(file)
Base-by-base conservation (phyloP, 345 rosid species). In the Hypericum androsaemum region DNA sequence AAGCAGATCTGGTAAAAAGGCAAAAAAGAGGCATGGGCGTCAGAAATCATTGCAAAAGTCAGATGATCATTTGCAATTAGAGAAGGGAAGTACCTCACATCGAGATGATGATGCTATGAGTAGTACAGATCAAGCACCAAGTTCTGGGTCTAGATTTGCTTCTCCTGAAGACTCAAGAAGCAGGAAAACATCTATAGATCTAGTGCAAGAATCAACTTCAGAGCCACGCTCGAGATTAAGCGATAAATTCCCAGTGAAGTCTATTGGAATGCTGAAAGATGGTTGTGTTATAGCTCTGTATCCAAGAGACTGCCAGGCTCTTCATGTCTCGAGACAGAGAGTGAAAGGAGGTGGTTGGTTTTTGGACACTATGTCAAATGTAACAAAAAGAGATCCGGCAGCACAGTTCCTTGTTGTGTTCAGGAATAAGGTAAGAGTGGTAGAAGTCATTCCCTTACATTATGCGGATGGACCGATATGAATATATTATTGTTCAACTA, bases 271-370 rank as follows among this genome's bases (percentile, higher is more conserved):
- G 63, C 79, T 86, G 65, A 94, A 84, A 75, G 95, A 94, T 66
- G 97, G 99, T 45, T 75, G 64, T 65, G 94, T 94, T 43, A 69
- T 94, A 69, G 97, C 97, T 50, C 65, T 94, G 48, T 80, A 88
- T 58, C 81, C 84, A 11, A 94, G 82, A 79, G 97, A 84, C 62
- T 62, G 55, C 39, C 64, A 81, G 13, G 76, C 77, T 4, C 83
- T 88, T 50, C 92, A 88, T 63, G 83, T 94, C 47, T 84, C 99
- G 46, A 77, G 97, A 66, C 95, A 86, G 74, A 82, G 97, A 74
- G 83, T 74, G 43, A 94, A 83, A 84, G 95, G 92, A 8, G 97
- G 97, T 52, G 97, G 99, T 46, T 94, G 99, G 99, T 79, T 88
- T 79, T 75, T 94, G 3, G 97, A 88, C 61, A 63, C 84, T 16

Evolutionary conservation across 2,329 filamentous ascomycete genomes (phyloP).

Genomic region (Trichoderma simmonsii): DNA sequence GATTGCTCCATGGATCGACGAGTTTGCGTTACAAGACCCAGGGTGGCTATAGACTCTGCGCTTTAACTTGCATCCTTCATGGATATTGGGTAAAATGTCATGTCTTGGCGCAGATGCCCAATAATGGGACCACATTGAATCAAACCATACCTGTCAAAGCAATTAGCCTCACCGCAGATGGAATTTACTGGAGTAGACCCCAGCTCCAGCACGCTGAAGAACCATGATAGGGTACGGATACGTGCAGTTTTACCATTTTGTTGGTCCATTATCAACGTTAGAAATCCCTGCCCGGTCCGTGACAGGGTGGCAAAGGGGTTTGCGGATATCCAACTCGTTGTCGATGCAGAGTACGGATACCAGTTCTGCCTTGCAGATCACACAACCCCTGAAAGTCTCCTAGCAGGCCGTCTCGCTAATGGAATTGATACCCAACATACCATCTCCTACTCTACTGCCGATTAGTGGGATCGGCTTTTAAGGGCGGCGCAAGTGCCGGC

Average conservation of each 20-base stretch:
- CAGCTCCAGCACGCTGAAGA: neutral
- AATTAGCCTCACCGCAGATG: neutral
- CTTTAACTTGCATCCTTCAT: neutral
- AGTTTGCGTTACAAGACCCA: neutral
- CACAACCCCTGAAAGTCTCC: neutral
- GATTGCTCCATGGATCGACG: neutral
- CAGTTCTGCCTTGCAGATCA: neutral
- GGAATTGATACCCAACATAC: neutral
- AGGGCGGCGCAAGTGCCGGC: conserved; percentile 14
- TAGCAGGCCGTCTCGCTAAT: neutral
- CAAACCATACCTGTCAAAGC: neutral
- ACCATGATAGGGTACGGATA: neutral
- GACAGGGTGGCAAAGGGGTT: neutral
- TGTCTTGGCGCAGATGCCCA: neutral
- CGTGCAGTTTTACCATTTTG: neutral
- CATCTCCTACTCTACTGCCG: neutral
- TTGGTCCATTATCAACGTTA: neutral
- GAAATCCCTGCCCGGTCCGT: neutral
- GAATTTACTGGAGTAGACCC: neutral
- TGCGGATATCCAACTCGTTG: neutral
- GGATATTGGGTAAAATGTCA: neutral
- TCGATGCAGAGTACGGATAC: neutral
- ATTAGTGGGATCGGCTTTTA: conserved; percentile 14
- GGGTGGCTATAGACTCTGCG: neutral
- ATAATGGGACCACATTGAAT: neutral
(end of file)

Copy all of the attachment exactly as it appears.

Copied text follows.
Base-by-base conservation (phyloP, 345 rosid species). In the Hypericum androsaemum region DNA sequence AAGCAGATCTGGTAAAAAGGCAAAAAAGAGGCATGGGCGTCAGAAATCATTGCAAAAGTCAGATGATCATTTGCAATTAGAGAAGGGAAGTACCTCACATCGAGATGATGATGCTATGAGTAGTACAGATCAAGCACCAAGTTCTGGGTCTAGATTTGCTTCTCCTGAAGACTCAAGAAGCAGGAAAACATCTATAGATCTAGTGCAAGAATCAACTTCAGAGCCACGCTCGAGATTAAGCGATAAATTCCCAGTGAAGTCTATTGGAATGCTGAAAGATGGTTGTGTTATAGCTCTGTATCCAAGAGACTGCCAGGCTCTTCATGTCTCGAGACAGAGAGTGAAAGGAGGTGGTTGGTTTTTGGACACTATGTCAAATGTAACAAAAAGAGATCCGGCAGCACAGTTCCTTGTTGTGTTCAGGAATAAGGTAAGAGTGGTAGAAGTCATTCCCTTACATTATGCGGATGGACCGATATGAATATATTATTGTTCAACTA, bases 271-370 rank as follows among this genome's bases (percentile, higher is more conserved):
- G 63, C 79, T 86, G 65, A 94, A 84, A 75, G 95, A 94, T 66
- G 97, G 99, T 45, T 75, G 64, T 65, G 94, T 94, T 43, A 69
- T 94, A 69, G 97, C 97, T 50, C 65, T 94, G 48, T 80, A 88
- T 58, C 81, C 84, A 11, A 94, G 82, A 79, G 97, A 84, C 62
- T 62, G 55, C 39, C 64, A 81, G 13, G 76, C 77, T 4, C 83
- T 88, T 50, C 92, A 88, T 63, G 83, T 94, C 47, T 84, C 99
- G 46, A 77, G 97, A 66, C 95, A 86, G 74, A 82, G 97, A 74
- G 83, T 74, G 43, A 94, A 83, A 84, G 95, G 92, A 8, G 97
- G 97, T 52, G 97, G 99, T 46, T 94, G 99, G 99, T 79, T 88
- T 79, T 75, T 94, G 3, G 97, A 88, C 61, A 63, C 84, T 16

Evolutionary conservation across 2,329 filamentous ascomycete genomes (phyloP).

Genomic region (Trichoderma simmonsii): DNA sequence GATTGCTCCATGGATCGACGAGTTTGCGTTACAAGACCCAGGGTGGCTATAGACTCTGCGCTTTAACTTGCATCCTTCATGGATATTGGGTAAAATGTCATGTCTTGGCGCAGATGCCCAATAATGGGACCACATTGAATCAAACCATACCTGTCAAAGCAATTAGCCTCACCGCAGATGGAATTTACTGGAGTAGACCCCAGCTCCAGCACGCTGAAGAACCATGATAGGGTACGGATACGTGCAGTTTTACCATTTTGTTGGTCCATTATCAACGTTAGAAATCCCTGCCCGGTCCGTGACAGGGTGGCAAAGGGGTTTGCGGATATCCAACTCGTTGTCGATGCAGAGTACGGATACCAGTTCTGCCTTGCAGATCACACAACCCCTGAAAGTCTCCTAGCAGGCCGTCTCGCTAATGGAATTGATACCCAACATACCATCTCCTACTCTACTGCCGATTAGTGGGATCGGCTTTTAAGGGCGGCGCAAGTGCCGGC

Average conservation of each 20-base stretch:
- CAGCTCCAGCACGCTGAAGA: neutral
- AATTAGCCTCACCGCAGATG: neutral
- CTTTAACTTGCATCCTTCAT: neutral
- AGTTTGCGTTACAAGACCCA: neutral
- CACAACCCCTGAAAGTCTCC: neutral
- GATTGCTCCATGGATCGACG: neutral
- CAGTTCTGCCTTGCAGATCA: neutral
- GGAATTGATACCCAACATAC: neutral
- AGGGCGGCGCAAGTGCCGGC: conserved; percentile 14
- TAGCAGGCCGTCTCGCTAAT: neutral
- CAAACCATACCTGTCAAAGC: neutral
- ACCATGATAGGGTACGGATA: neutral
- GACAGGGTGGCAAAGGGGTT: neutral
- TGTCTTGGCGCAGATGCCCA: neutral
- CGTGCAGTTTTACCATTTTG: neutral
- CATCTCCTACTCTACTGCCG: neutral
- TTGGTCCATTATCAACGTTA: neutral
- GAAATCCCTGCCCGGTCCGT: neutral
- GAATTTACTGGAGTAGACCC: neutral
- TGCGGATATCCAACTCGTTG: neutral
- GGATATTGGGTAAAATGTCA: neutral
- TCGATGCAGAGTACGGATAC: neutral
- ATTAGTGGGATCGGCTTTTA: conserved; percentile 14
- GGGTGGCTATAGACTCTGCG: neutral
- ATAATGGGACCACATTGAAT: neutral